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In This Issue of Archives of Internal Medicine
November 26, 2001

In This Issue of Archives of Internal Medicine

Arch Intern Med. 2001;161(21):2528. doi:10-1001/pubs.Arch Intern Med.-ISSN-0003-9926-161-21-icx00012
Effectiveness of a Computer-Tailored Smoking Cessation Program: A Randomized Trial

Quitting smoking avoids much of the subsequent risk of cancer and cardiovascular disease. Computer technology and psychological theory can be combined to produce individually tailored counseling for smoking cessation at a large scale. In this issue of the ARCHIVES, the effectiveness of a computer-tailored program is demonstrated in a population sample of Swiss smokers. After 7 months, the program doubled the odds of quitting smoking in daily smokers. The program was also effective in smokers who were not motivated to quit smoking at baseline. Because it can reach a large number of smokers, this program can substantially contribute to disease prevention at a population level.

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Experiments on Distant Intercessory Prayer: God, Science, and the Lesson of Massah

Can science substantiate God's response to prayer? In a review of distant intercessory prayer research, Chibnall et al argue that attempts to use research and statistics to validate prayer as an intervention for medical conditions ignore basic principles of construct validity, philosophy of science, and theology. Thus, the authors contend that these studies are inappropriate at a conceptual level, even if their methodological, measurement, and statistical flaws could be corrected.

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Functional Disability and Health Care Expenditures for Older Persons

The high utilization of health care services by older adults makes the relationship between the health status of older adults and government-reimbursed health care services important to understand. Fried et al examined a community-based cohort of 843 persons 72 years and older to examine the relationship between functional status and 2-year expenditures for Medicare- and Medicaid-reimbursed health care services. The 19.6% of older persons who had stable functional dependence or who declined to dependence accounted for 46.3% of total expenditures. Persons in each of these groups had an excess of approximately $10 000 in expenditures over 2 years compared with those who remained independent. For those with stable dependence, 73% of the excess expenditures was attributable to nursing home care, and, for those with a decline to dependence, 46% was attributable to hospitalization and 43% to nursing home care. These findings demonstrate that functional dependence places a large burden on both acute and chronic care services and suggest that declining rates of functional disability and interventions to prevent disability hold promise for ameliorating this burden.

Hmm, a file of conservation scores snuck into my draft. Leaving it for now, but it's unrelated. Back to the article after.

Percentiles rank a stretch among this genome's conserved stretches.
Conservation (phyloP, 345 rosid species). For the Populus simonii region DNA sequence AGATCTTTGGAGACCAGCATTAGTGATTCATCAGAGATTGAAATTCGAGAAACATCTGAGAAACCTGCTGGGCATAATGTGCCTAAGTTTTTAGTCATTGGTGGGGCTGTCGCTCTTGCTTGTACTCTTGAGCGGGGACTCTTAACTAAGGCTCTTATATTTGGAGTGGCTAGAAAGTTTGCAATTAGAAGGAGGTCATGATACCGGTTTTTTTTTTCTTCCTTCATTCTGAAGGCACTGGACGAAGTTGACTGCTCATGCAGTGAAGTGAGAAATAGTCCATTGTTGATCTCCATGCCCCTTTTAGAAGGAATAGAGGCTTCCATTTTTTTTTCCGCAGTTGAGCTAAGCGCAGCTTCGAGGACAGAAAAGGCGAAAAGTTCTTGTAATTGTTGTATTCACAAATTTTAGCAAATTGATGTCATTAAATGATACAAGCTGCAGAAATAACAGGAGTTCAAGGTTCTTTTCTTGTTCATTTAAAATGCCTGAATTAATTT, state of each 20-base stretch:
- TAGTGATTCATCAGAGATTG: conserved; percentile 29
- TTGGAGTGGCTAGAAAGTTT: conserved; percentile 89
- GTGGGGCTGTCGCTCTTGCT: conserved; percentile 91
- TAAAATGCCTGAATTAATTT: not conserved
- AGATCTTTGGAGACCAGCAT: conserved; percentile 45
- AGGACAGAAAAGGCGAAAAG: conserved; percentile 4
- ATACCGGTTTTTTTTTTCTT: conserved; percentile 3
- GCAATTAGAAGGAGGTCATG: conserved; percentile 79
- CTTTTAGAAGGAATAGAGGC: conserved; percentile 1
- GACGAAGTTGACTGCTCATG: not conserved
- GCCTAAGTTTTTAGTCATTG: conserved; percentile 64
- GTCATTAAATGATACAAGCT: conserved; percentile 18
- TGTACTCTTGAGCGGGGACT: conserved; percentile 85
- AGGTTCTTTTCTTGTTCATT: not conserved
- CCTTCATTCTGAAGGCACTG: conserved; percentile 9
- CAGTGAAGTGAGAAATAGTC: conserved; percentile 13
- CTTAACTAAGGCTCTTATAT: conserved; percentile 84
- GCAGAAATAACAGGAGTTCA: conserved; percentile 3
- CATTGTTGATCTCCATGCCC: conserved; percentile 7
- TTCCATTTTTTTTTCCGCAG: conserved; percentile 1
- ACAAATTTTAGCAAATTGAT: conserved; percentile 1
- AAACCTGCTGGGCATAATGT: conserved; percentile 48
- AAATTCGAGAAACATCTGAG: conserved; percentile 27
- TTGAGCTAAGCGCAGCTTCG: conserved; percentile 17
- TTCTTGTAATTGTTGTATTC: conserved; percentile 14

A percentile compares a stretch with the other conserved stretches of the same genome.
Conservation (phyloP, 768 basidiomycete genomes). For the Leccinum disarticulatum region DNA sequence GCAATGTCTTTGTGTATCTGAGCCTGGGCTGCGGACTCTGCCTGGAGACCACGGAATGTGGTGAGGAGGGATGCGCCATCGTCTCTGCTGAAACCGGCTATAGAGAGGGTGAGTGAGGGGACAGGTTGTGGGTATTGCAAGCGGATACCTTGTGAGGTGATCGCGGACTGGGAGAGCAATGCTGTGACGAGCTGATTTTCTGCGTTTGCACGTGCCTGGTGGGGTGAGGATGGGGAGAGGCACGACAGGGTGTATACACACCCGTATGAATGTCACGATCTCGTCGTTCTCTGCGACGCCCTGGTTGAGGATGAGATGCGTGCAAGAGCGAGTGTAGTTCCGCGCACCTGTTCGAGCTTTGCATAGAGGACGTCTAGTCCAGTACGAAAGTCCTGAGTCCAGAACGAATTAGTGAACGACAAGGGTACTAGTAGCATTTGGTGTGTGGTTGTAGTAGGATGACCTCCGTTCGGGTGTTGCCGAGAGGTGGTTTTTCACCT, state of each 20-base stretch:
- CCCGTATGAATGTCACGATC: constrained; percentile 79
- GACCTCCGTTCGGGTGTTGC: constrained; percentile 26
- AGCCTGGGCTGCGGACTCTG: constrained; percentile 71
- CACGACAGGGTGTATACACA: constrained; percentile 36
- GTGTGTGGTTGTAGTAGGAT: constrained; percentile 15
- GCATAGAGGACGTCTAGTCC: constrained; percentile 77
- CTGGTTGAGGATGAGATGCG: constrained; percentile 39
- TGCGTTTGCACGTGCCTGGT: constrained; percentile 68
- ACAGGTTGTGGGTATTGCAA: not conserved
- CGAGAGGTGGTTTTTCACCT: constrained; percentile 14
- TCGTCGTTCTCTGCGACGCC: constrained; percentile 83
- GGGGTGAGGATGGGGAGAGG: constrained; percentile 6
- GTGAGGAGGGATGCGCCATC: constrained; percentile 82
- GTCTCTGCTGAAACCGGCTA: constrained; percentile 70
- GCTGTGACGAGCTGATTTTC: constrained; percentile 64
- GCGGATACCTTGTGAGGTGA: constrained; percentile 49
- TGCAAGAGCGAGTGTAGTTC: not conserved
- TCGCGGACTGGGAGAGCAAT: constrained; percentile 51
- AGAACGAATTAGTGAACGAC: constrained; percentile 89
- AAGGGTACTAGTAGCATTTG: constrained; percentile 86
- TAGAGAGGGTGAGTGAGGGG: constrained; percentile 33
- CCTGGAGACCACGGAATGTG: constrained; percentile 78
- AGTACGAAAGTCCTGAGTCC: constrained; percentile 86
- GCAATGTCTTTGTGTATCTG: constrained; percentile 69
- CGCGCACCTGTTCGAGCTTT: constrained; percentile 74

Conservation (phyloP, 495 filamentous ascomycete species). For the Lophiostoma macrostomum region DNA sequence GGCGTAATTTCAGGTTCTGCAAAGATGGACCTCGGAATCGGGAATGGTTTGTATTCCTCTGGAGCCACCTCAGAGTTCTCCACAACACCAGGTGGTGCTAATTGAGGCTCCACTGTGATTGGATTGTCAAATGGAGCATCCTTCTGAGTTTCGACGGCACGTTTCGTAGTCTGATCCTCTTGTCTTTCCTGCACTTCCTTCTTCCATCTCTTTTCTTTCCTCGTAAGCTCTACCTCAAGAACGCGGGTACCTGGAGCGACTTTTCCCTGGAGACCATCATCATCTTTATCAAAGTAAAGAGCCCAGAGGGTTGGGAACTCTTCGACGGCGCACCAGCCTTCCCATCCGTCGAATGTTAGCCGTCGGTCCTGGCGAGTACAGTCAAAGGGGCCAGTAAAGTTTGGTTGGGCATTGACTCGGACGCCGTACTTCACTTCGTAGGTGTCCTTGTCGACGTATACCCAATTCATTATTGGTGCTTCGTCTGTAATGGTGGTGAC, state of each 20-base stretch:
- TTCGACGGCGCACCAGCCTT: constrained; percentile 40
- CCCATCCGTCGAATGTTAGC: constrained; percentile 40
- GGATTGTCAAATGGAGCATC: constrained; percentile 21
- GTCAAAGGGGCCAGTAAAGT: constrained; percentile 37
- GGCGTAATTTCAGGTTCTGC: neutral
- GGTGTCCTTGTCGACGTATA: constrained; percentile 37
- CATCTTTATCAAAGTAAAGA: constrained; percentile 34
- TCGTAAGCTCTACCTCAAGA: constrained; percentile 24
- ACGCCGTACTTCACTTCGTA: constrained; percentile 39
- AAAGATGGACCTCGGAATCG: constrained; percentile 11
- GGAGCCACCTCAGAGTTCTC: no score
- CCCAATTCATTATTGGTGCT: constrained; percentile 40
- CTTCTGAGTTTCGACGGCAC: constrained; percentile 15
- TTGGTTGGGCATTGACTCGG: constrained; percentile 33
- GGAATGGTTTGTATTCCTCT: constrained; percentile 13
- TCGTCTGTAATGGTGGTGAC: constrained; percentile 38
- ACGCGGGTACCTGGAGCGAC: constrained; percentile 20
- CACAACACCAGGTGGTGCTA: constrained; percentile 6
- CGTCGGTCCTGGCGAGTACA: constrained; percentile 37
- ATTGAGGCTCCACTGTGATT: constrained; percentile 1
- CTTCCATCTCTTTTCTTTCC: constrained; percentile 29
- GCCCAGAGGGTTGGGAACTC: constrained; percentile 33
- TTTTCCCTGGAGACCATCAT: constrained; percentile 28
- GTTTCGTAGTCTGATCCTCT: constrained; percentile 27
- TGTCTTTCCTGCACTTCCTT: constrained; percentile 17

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Legume Consumption and Risk of Coronary Heart Disease n US Men and Women: NHANES I Epidemiologic Follow-up Study

In this study of 9632 men and women who participated in the First National Health and Nutrition Examination Survey Epidemiologic Follow-up Study, Bazzano et al identified a strong inverse association between frequency of legume consumption and hazard of coronary heart disease. Over an average of 19 years of follow-up, legume consumption at least 4 times per week compared with less than once per week was associated with a 22% lower risk of coronary heart disease and an 11% lower risk of cardiovascular disease after adjustment for established cardiovascular disease risk factors. These findings suggest that increasing legume intake may be an important part of a dietary approach to the primary prevention of coronary heart disease in the general US population.

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